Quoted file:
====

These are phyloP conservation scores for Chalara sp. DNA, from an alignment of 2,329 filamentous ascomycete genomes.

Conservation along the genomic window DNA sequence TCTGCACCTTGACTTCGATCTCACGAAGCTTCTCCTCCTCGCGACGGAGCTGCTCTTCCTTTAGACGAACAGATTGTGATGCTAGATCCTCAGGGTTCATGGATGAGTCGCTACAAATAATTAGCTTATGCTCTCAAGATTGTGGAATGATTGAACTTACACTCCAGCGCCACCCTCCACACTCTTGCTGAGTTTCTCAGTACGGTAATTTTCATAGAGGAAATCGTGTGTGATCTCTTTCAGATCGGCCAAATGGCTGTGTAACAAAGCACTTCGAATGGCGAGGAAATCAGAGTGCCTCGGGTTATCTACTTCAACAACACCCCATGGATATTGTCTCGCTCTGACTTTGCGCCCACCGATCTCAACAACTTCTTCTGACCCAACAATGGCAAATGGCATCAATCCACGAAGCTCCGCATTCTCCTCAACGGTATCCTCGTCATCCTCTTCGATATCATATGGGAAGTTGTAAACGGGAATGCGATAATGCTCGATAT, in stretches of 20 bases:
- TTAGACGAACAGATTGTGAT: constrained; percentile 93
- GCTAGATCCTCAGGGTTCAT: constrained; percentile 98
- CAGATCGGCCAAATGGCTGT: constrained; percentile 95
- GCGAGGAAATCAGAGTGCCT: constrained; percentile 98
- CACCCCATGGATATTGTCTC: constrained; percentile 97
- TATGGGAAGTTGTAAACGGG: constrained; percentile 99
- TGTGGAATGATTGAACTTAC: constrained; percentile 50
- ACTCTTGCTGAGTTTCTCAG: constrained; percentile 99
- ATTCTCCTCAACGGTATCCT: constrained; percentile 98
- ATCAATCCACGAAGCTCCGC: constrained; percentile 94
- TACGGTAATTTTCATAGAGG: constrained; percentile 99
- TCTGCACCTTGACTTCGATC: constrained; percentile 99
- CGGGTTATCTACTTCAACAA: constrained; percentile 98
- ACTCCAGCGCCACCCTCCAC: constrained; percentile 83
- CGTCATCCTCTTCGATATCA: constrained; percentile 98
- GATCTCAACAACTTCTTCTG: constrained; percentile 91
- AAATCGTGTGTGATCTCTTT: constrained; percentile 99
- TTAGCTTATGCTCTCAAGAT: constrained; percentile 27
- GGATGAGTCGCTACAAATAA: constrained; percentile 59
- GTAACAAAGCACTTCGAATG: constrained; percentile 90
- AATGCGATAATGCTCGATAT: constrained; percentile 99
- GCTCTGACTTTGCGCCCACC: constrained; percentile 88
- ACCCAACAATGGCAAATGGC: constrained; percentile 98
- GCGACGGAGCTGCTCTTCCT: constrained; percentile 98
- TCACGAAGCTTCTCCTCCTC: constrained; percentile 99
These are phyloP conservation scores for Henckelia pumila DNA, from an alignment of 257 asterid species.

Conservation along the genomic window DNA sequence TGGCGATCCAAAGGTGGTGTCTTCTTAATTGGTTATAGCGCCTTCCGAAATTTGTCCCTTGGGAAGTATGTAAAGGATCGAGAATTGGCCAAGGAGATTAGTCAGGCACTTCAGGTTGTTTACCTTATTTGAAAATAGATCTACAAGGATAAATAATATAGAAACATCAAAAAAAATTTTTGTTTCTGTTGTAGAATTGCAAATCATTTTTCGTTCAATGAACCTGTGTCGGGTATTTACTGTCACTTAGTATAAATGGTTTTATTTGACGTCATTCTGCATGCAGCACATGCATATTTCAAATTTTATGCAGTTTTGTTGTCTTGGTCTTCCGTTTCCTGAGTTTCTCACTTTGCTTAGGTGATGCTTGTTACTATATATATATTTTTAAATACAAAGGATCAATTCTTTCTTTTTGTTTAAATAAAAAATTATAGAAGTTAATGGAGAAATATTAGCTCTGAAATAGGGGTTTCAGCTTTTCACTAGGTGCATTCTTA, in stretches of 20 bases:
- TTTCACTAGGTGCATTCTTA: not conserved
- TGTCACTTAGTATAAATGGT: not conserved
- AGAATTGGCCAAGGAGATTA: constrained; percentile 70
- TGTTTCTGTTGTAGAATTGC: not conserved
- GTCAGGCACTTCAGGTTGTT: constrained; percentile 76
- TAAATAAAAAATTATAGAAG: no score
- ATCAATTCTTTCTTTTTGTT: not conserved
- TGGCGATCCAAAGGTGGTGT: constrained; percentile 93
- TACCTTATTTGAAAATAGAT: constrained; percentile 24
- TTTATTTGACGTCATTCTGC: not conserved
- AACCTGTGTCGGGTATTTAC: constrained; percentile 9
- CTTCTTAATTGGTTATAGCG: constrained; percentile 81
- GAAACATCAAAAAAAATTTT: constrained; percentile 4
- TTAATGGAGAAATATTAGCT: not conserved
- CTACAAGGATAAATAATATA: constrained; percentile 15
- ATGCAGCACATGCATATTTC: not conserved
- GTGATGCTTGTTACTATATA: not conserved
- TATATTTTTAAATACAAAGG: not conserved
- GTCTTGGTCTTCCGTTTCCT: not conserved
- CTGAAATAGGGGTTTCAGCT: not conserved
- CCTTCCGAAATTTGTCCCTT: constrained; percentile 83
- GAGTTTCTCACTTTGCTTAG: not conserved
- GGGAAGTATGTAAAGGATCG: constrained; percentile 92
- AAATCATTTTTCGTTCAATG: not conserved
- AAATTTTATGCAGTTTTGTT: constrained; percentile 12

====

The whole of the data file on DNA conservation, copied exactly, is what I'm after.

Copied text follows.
These are phyloP conservation scores for Chalara sp. DNA, from an alignment of 2,329 filamentous ascomycete genomes.

Conservation along the genomic window DNA sequence TCTGCACCTTGACTTCGATCTCACGAAGCTTCTCCTCCTCGCGACGGAGCTGCTCTTCCTTTAGACGAACAGATTGTGATGCTAGATCCTCAGGGTTCATGGATGAGTCGCTACAAATAATTAGCTTATGCTCTCAAGATTGTGGAATGATTGAACTTACACTCCAGCGCCACCCTCCACACTCTTGCTGAGTTTCTCAGTACGGTAATTTTCATAGAGGAAATCGTGTGTGATCTCTTTCAGATCGGCCAAATGGCTGTGTAACAAAGCACTTCGAATGGCGAGGAAATCAGAGTGCCTCGGGTTATCTACTTCAACAACACCCCATGGATATTGTCTCGCTCTGACTTTGCGCCCACCGATCTCAACAACTTCTTCTGACCCAACAATGGCAAATGGCATCAATCCACGAAGCTCCGCATTCTCCTCAACGGTATCCTCGTCATCCTCTTCGATATCATATGGGAAGTTGTAAACGGGAATGCGATAATGCTCGATAT, in stretches of 20 bases:
- TTAGACGAACAGATTGTGAT: constrained; percentile 93
- GCTAGATCCTCAGGGTTCAT: constrained; percentile 98
- CAGATCGGCCAAATGGCTGT: constrained; percentile 95
- GCGAGGAAATCAGAGTGCCT: constrained; percentile 98
- CACCCCATGGATATTGTCTC: constrained; percentile 97
- TATGGGAAGTTGTAAACGGG: constrained; percentile 99
- TGTGGAATGATTGAACTTAC: constrained; percentile 50
- ACTCTTGCTGAGTTTCTCAG: constrained; percentile 99
- ATTCTCCTCAACGGTATCCT: constrained; percentile 98
- ATCAATCCACGAAGCTCCGC: constrained; percentile 94
- TACGGTAATTTTCATAGAGG: constrained; percentile 99
- TCTGCACCTTGACTTCGATC: constrained; percentile 99
- CGGGTTATCTACTTCAACAA: constrained; percentile 98
- ACTCCAGCGCCACCCTCCAC: constrained; percentile 83
- CGTCATCCTCTTCGATATCA: constrained; percentile 98
- GATCTCAACAACTTCTTCTG: constrained; percentile 91
- AAATCGTGTGTGATCTCTTT: constrained; percentile 99
- TTAGCTTATGCTCTCAAGAT: constrained; percentile 27
- GGATGAGTCGCTACAAATAA: constrained; percentile 59
- GTAACAAAGCACTTCGAATG: constrained; percentile 90
- AATGCGATAATGCTCGATAT: constrained; percentile 99
- GCTCTGACTTTGCGCCCACC: constrained; percentile 88
- ACCCAACAATGGCAAATGGC: constrained; percentile 98
- GCGACGGAGCTGCTCTTCCT: constrained; percentile 98
- TCACGAAGCTTCTCCTCCTC: constrained; percentile 99
These are phyloP conservation scores for Henckelia pumila DNA, from an alignment of 257 asterid species.

Conservation along the genomic window DNA sequence TGGCGATCCAAAGGTGGTGTCTTCTTAATTGGTTATAGCGCCTTCCGAAATTTGTCCCTTGGGAAGTATGTAAAGGATCGAGAATTGGCCAAGGAGATTAGTCAGGCACTTCAGGTTGTTTACCTTATTTGAAAATAGATCTACAAGGATAAATAATATAGAAACATCAAAAAAAATTTTTGTTTCTGTTGTAGAATTGCAAATCATTTTTCGTTCAATGAACCTGTGTCGGGTATTTACTGTCACTTAGTATAAATGGTTTTATTTGACGTCATTCTGCATGCAGCACATGCATATTTCAAATTTTATGCAGTTTTGTTGTCTTGGTCTTCCGTTTCCTGAGTTTCTCACTTTGCTTAGGTGATGCTTGTTACTATATATATATTTTTAAATACAAAGGATCAATTCTTTCTTTTTGTTTAAATAAAAAATTATAGAAGTTAATGGAGAAATATTAGCTCTGAAATAGGGGTTTCAGCTTTTCACTAGGTGCATTCTTA, in stretches of 20 bases:
- TTTCACTAGGTGCATTCTTA: not conserved
- TGTCACTTAGTATAAATGGT: not conserved
- AGAATTGGCCAAGGAGATTA: constrained; percentile 70
- TGTTTCTGTTGTAGAATTGC: not conserved
- GTCAGGCACTTCAGGTTGTT: constrained; percentile 76
- TAAATAAAAAATTATAGAAG: no score
- ATCAATTCTTTCTTTTTGTT: not conserved
- TGGCGATCCAAAGGTGGTGT: constrained; percentile 93
- TACCTTATTTGAAAATAGAT: constrained; percentile 24
- TTTATTTGACGTCATTCTGC: not conserved
- AACCTGTGTCGGGTATTTAC: constrained; percentile 9
- CTTCTTAATTGGTTATAGCG: constrained; percentile 81
- GAAACATCAAAAAAAATTTT: constrained; percentile 4
- TTAATGGAGAAATATTAGCT: not conserved
- CTACAAGGATAAATAATATA: constrained; percentile 15
- ATGCAGCACATGCATATTTC: not conserved
- GTGATGCTTGTTACTATATA: not conserved
- TATATTTTTAAATACAAAGG: not conserved
- GTCTTGGTCTTCCGTTTCCT: not conserved
- CTGAAATAGGGGTTTCAGCT: not conserved
- CCTTCCGAAATTTGTCCCTT: constrained; percentile 83
- GAGTTTCTCACTTTGCTTAG: not conserved
- GGGAAGTATGTAAAGGATCG: constrained; percentile 92
- AAATCATTTTTCGTTCAATG: not conserved
- AAATTTTATGCAGTTTTGTT: constrained; percentile 12